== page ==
And then there is the Mughals’ delicious lack of political correctness. Imagine, today, the leader of a great world power drinking twenty cups of wine a day, as Jahangir did? Or engaging in wild parties behind closed curtains, where the sexual liaisons were unnamed and uncounted? This, while presiding over a period of unsurpassed peace and prosperity, in which art, architecture and music flourished. The genius of Jahangir’s rule was that it seemed accidental. And yet it was Jahangir who authored The Twelve Decrees, a set of liberal, overarching laws that he hoped would give justice in his dominion a more solid foundation. Two of these Decrees seemed to have found their way, word-for-word, 170 years later into the Amendments of the American Constitution.

    We did finally strike out from Nawaz and Allen’s house in Portland. We drove over wet, rainy mountains to spend a week of vacationing in perfect weather in and around the town of Bend, Oregon. The drive back was unbearable. My five-year-old cried because his ears were hurting. The Pacific rainforest mists fogged up the windscreen, and it was either too hot in the car from the defogger, or too cold. I could not wait to get back to the Book, which had been left half-read in Allen’s living-room.

    There should be a movie, I thought to myself through the noise in the car as it wound its way along the dark, wet roads. Surely, the Mughals deserve a great movie! Not one that showed them as the over-romanticized cardboard characters of tourist literature, but one that showed them as they were –faulty and inspired. But – it would be impossible. How could I make it real? What was life really like in the streets of Agra and Lahore in 1600?  Where would I find the experience?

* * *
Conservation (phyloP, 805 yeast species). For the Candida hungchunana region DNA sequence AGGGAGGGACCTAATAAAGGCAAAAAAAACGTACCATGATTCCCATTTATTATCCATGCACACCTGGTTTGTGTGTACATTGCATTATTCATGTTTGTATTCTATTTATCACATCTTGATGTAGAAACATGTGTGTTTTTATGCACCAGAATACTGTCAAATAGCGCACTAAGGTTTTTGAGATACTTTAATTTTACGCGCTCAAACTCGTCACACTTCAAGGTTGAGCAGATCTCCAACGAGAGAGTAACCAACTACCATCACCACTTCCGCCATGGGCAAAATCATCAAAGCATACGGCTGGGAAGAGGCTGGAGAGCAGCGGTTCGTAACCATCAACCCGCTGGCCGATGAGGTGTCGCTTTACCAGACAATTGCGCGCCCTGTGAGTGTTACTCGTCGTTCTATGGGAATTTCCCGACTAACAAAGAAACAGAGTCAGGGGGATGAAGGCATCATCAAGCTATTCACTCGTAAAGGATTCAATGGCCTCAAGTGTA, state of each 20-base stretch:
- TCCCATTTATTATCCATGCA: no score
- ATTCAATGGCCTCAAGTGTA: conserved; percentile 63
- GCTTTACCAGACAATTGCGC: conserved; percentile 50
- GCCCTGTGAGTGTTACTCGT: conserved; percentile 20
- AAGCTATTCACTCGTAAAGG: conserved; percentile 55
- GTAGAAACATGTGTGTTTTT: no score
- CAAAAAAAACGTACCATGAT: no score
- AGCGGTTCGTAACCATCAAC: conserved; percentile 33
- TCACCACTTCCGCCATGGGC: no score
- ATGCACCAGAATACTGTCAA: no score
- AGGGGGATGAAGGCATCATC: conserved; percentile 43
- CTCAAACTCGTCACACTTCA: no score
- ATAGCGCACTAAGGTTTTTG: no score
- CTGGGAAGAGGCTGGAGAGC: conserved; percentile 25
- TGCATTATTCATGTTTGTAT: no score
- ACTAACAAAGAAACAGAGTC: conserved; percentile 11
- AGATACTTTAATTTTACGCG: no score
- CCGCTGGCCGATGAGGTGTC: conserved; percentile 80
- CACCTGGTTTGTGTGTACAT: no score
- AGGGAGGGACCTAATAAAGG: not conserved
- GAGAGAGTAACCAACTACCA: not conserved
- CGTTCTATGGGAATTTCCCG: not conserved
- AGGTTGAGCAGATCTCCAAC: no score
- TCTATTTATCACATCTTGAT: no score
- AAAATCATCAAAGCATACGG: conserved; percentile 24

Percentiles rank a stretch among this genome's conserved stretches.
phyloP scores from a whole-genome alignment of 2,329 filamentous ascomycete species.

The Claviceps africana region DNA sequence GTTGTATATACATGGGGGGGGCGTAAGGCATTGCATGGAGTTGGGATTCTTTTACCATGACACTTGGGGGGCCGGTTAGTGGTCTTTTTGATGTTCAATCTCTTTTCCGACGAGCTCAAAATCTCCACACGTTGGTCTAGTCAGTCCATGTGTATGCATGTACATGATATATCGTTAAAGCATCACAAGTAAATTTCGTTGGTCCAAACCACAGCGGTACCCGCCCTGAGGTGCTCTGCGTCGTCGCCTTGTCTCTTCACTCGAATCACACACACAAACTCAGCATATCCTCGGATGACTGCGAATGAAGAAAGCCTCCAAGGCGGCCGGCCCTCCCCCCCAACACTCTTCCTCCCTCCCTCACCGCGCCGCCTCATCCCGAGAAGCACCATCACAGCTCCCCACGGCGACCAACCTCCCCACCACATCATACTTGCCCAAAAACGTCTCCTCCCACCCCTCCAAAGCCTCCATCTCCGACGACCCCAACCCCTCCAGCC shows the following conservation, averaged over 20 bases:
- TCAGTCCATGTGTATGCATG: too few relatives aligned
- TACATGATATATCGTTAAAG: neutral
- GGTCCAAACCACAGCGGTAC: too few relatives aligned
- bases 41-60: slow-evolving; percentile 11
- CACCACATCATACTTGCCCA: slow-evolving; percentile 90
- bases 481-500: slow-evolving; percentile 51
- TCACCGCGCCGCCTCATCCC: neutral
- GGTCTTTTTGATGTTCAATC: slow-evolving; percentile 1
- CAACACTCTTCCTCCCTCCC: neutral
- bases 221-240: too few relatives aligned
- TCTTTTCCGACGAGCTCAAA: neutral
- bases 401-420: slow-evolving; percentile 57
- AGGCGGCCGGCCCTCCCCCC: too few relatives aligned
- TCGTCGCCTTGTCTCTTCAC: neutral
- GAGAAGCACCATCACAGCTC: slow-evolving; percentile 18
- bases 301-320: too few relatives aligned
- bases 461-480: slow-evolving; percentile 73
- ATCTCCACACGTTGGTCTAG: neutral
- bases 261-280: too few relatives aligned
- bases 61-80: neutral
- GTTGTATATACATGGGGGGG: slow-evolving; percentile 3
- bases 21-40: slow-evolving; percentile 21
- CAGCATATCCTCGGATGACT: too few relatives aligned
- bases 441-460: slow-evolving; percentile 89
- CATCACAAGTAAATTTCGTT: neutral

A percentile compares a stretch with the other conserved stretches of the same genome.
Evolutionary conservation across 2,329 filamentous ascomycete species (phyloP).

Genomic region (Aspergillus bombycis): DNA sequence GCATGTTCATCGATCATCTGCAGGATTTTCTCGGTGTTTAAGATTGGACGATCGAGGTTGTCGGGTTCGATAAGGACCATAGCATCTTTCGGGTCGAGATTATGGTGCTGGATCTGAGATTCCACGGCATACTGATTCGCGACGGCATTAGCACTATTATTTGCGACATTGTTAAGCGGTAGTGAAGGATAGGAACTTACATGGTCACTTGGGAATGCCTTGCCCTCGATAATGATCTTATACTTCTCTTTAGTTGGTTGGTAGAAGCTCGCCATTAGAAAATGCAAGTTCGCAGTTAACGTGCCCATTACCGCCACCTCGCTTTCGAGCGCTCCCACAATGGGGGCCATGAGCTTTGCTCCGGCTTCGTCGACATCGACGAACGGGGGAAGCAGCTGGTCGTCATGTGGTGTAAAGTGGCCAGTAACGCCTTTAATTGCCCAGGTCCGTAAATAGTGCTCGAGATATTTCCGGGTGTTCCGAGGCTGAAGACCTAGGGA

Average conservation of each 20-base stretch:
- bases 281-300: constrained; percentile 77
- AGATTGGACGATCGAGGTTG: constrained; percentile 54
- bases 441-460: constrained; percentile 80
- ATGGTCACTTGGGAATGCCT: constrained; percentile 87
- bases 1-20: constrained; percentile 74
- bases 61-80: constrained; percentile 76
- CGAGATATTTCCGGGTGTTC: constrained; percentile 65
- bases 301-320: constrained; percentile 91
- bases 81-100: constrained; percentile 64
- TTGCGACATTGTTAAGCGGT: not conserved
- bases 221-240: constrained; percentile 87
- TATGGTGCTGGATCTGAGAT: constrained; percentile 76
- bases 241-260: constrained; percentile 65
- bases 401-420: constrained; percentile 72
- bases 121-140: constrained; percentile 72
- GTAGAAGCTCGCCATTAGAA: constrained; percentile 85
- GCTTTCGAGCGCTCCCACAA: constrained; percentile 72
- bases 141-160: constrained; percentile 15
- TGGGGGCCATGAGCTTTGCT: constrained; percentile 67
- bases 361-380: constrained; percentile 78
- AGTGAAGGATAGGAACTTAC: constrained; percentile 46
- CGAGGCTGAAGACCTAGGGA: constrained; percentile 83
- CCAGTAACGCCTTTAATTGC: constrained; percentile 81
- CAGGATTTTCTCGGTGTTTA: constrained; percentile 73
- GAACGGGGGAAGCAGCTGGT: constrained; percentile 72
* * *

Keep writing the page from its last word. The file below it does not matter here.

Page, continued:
Ten years later, there has been no such movie. But after many visits to the library, and many false starts, The Third Prince is an attempt to fulfill that thought.

the history of the world as no other. Mr Keay’s narrative acquires a hushed tone when he approaches the Mughal chapters. The “magnificent Mughals” is his first mention of them. I did not know that in 1600 Akbar’s India was the world’s greatest economic power-house. At its peak, in 1700, it is estimated that the gross domestic product of the Mughal Empire exceeded that of the Persian Empire and the Ottoman Empire combined. The European countries did not figure in this equation.

Read an Excerpt

 

    - Jahangir

      and Nur

 

    - Paru